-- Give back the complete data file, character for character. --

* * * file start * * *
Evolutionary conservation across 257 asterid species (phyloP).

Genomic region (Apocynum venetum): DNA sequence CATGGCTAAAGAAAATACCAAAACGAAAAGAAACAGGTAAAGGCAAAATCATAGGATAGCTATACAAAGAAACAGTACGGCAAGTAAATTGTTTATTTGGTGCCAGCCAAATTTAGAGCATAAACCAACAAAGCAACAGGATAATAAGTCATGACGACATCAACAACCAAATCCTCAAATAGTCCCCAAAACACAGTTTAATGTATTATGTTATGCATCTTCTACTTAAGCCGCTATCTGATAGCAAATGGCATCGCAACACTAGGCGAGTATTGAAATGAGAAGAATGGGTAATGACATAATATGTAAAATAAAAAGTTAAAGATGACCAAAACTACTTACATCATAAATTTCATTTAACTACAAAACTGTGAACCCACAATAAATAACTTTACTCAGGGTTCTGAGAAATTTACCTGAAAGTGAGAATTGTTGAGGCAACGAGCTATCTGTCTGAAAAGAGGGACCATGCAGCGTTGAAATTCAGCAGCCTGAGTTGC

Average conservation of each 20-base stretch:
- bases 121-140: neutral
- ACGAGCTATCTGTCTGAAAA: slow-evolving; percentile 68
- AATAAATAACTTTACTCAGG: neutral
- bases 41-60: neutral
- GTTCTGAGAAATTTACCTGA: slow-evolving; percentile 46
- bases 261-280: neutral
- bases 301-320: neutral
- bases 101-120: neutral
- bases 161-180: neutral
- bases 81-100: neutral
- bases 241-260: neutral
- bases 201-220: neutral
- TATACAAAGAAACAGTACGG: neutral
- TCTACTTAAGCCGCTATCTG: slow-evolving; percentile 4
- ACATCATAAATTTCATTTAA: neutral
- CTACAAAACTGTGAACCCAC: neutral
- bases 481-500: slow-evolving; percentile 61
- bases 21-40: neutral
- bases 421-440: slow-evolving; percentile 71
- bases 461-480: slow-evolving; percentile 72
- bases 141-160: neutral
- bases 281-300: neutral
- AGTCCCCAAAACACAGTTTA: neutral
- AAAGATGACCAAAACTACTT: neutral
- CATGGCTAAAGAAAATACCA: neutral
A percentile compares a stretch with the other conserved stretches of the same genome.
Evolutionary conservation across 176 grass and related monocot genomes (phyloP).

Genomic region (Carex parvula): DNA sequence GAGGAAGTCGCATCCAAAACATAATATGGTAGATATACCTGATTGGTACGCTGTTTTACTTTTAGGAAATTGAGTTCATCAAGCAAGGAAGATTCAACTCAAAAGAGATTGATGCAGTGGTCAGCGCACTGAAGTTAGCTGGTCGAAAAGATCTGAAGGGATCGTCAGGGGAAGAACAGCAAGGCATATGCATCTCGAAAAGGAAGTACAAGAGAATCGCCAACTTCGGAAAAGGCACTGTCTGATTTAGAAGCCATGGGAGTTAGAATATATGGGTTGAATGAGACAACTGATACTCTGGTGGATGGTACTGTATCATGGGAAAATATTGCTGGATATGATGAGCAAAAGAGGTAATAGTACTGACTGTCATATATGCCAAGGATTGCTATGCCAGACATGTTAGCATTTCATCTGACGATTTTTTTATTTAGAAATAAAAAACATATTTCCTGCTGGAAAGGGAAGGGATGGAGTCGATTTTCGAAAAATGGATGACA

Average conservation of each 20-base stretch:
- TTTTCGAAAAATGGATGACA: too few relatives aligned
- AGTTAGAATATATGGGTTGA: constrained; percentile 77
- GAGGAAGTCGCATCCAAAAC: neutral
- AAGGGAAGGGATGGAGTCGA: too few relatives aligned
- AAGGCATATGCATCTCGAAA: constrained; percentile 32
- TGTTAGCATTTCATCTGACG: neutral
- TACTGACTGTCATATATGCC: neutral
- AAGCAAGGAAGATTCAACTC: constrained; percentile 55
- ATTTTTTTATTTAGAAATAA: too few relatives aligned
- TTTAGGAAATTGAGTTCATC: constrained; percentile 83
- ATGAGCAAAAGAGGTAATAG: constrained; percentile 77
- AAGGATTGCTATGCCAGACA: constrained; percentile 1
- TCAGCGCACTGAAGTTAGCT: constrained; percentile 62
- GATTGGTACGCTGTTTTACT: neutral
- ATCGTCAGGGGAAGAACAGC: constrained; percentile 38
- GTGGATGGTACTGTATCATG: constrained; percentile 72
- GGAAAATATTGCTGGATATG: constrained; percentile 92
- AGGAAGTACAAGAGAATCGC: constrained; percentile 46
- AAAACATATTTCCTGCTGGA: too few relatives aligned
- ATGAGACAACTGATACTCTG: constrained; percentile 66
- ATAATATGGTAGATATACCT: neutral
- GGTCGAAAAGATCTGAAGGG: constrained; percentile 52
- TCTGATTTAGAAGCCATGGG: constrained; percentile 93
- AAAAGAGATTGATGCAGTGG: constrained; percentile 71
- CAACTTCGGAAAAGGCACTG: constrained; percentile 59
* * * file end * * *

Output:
Evolutionary conservation across 257 asterid species (phyloP).

Genomic region (Apocynum venetum): DNA sequence CATGGCTAAAGAAAATACCAAAACGAAAAGAAACAGGTAAAGGCAAAATCATAGGATAGCTATACAAAGAAACAGTACGGCAAGTAAATTGTTTATTTGGTGCCAGCCAAATTTAGAGCATAAACCAACAAAGCAACAGGATAATAAGTCATGACGACATCAACAACCAAATCCTCAAATAGTCCCCAAAACACAGTTTAATGTATTATGTTATGCATCTTCTACTTAAGCCGCTATCTGATAGCAAATGGCATCGCAACACTAGGCGAGTATTGAAATGAGAAGAATGGGTAATGACATAATATGTAAAATAAAAAGTTAAAGATGACCAAAACTACTTACATCATAAATTTCATTTAACTACAAAACTGTGAACCCACAATAAATAACTTTACTCAGGGTTCTGAGAAATTTACCTGAAAGTGAGAATTGTTGAGGCAACGAGCTATCTGTCTGAAAAGAGGGACCATGCAGCGTTGAAATTCAGCAGCCTGAGTTGC

Average conservation of each 20-base stretch:
- bases 121-140: neutral
- ACGAGCTATCTGTCTGAAAA: slow-evolving; percentile 68
- AATAAATAACTTTACTCAGG: neutral
- bases 41-60: neutral
- GTTCTGAGAAATTTACCTGA: slow-evolving; percentile 46
- bases 261-280: neutral
- bases 301-320: neutral
- bases 101-120: neutral
- bases 161-180: neutral
- bases 81-100: neutral
- bases 241-260: neutral
- bases 201-220: neutral
- TATACAAAGAAACAGTACGG: neutral
- TCTACTTAAGCCGCTATCTG: slow-evolving; percentile 4
- ACATCATAAATTTCATTTAA: neutral
- CTACAAAACTGTGAACCCAC: neutral
- bases 481-500: slow-evolving; percentile 61
- bases 21-40: neutral
- bases 421-440: slow-evolving; percentile 71
- bases 461-480: slow-evolving; percentile 72
- bases 141-160: neutral
- bases 281-300: neutral
- AGTCCCCAAAACACAGTTTA: neutral
- AAAGATGACCAAAACTACTT: neutral
- CATGGCTAAAGAAAATACCA: neutral
A percentile compares a stretch with the other conserved stretches of the same genome.
Evolutionary conservation across 176 grass and related monocot genomes (phyloP).

Genomic region (Carex parvula): DNA sequence GAGGAAGTCGCATCCAAAACATAATATGGTAGATATACCTGATTGGTACGCTGTTTTACTTTTAGGAAATTGAGTTCATCAAGCAAGGAAGATTCAACTCAAAAGAGATTGATGCAGTGGTCAGCGCACTGAAGTTAGCTGGTCGAAAAGATCTGAAGGGATCGTCAGGGGAAGAACAGCAAGGCATATGCATCTCGAAAAGGAAGTACAAGAGAATCGCCAACTTCGGAAAAGGCACTGTCTGATTTAGAAGCCATGGGAGTTAGAATATATGGGTTGAATGAGACAACTGATACTCTGGTGGATGGTACTGTATCATGGGAAAATATTGCTGGATATGATGAGCAAAAGAGGTAATAGTACTGACTGTCATATATGCCAAGGATTGCTATGCCAGACATGTTAGCATTTCATCTGACGATTTTTTTATTTAGAAATAAAAAACATATTTCCTGCTGGAAAGGGAAGGGATGGAGTCGATTTTCGAAAAATGGATGACA

Average conservation of each 20-base stretch:
- TTTTCGAAAAATGGATGACA: too few relatives aligned
- AGTTAGAATATATGGGTTGA: constrained; percentile 77
- GAGGAAGTCGCATCCAAAAC: neutral
- AAGGGAAGGGATGGAGTCGA: too few relatives aligned
- AAGGCATATGCATCTCGAAA: constrained; percentile 32
- TGTTAGCATTTCATCTGACG: neutral
- TACTGACTGTCATATATGCC: neutral
- AAGCAAGGAAGATTCAACTC: constrained; percentile 55
- ATTTTTTTATTTAGAAATAA: too few relatives aligned
- TTTAGGAAATTGAGTTCATC: constrained; percentile 83
- ATGAGCAAAAGAGGTAATAG: constrained; percentile 77
- AAGGATTGCTATGCCAGACA: constrained; percentile 1
- TCAGCGCACTGAAGTTAGCT: constrained; percentile 62
- GATTGGTACGCTGTTTTACT: neutral
- ATCGTCAGGGGAAGAACAGC: constrained; percentile 38
- GTGGATGGTACTGTATCATG: constrained; percentile 72
- GGAAAATATTGCTGGATATG: constrained; percentile 92
- AGGAAGTACAAGAGAATCGC: constrained; percentile 46
- AAAACATATTTCCTGCTGGA: too few relatives aligned
- ATGAGACAACTGATACTCTG: constrained; percentile 66
- ATAATATGGTAGATATACCT: neutral
- GGTCGAAAAGATCTGAAGGG: constrained; percentile 52
- TCTGATTTAGAAGCCATGGG: constrained; percentile 93
- AAAAGAGATTGATGCAGTGG: constrained; percentile 71
- CAACTTCGGAAAAGGCACTG: constrained; percentile 59